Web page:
Head and Heart: Affection, Cognition, Volition as Triune Consciousness
Fordham Univ Press, 01/gen/1997 - 334 pagine
Head and Heart proposes a theory of a triune consciousness formed by the heart and mind, composed of an equal partnership of reason, will, and affection. Professor Tallon sets out asking whether and how affective consciousness fits into this triad. By first defining affection in terms of intentionality (as the theory of a triune consciousness is possible only when affectivity has been shown to participate in intentionality), he argues that affection, in its full scope of passion, emotion, and mood, earns a place equal to cognition and volition as a constituent of the human consciousness. Tallon accomplishes his task by proving the existence of affectivity as a distinct kind of consciousness inseparable from the other two, by showing precisely how affection works, how it operates in synthesis with reason and will, and, finally, by offering a new concept of a triune consciousness as paradigm for the human mind.
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Restoring Feeling to Consciousness
The Structure of Consciousness
Phenomenology Intentionality Embodiment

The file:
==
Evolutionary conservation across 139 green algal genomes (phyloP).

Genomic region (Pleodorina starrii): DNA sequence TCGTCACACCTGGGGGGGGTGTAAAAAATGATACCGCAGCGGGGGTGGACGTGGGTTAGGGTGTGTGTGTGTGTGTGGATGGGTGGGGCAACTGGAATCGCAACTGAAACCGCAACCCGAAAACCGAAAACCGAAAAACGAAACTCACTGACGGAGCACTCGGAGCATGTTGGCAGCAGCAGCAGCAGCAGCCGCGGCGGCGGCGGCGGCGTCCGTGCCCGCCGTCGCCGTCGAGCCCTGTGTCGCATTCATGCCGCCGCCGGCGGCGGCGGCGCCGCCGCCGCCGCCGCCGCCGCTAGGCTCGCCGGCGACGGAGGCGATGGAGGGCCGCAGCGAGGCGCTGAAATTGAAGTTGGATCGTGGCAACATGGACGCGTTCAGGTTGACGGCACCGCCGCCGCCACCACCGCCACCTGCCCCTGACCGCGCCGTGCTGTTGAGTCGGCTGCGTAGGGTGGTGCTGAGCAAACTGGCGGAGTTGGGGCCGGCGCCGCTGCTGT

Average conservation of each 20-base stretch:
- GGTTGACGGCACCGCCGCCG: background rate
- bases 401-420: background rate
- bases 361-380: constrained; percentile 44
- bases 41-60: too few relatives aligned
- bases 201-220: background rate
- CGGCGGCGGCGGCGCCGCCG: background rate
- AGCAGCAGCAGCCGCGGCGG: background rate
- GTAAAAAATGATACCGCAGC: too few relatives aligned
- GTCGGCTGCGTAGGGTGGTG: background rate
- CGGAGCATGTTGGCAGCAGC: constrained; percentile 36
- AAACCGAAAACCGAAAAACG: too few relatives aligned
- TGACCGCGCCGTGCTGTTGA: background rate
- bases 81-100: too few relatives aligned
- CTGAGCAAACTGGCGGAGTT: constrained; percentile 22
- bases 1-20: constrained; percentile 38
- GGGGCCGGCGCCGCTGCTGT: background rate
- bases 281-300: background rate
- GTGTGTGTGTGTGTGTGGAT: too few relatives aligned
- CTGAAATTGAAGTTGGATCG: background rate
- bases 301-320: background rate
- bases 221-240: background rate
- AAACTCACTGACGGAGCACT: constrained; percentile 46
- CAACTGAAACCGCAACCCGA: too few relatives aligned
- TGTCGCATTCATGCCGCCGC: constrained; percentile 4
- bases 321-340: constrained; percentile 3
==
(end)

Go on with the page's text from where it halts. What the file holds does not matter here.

Intentionality of Affection Emotion
Mood Affective Tonality
Emotional Presentation Will
Value Affective Consciousness
Affectability Affective Response
The Structure of Affective Intentionality
action affective connaturality affective consciousness affective intentionality affective responses Alquie analogous Aquinas Aquinas's become being-affected body Buber called chapter cognition and volition concept Descartes discursive reason distinct dualism ego-center embodiment emotion enology ethical example experience faculty faculty psychology feeling finite spirit finitude gift ground habit as virtue head and heart Heidegger hermeneutics higher operational synthesis Hildebrand human nature Husserl idea insight intellectus intersubjectivity intuition ital judgment knowing knowledge level of consciousness Levinas Lonergan meaning mediation ment Merleau-Ponty mind mode of consciousness mood mystical ness nonrepresentational object oneself ontological perception perfect person Pfander phenomenology philosophy possible present rational relation representational Ricoeur rienced Rousselot Sartre Sartre's says Scheler sciousness self-presence self-transcendence sense solip soul spontaneous Strasser strivings structure sublated Summa Summa theologiae synecdoche term thesis thinking Thomist thumos tion tional tive transcendence transcendental ego triadic consciousness triune consciousness understanding von Hildebrand will-acts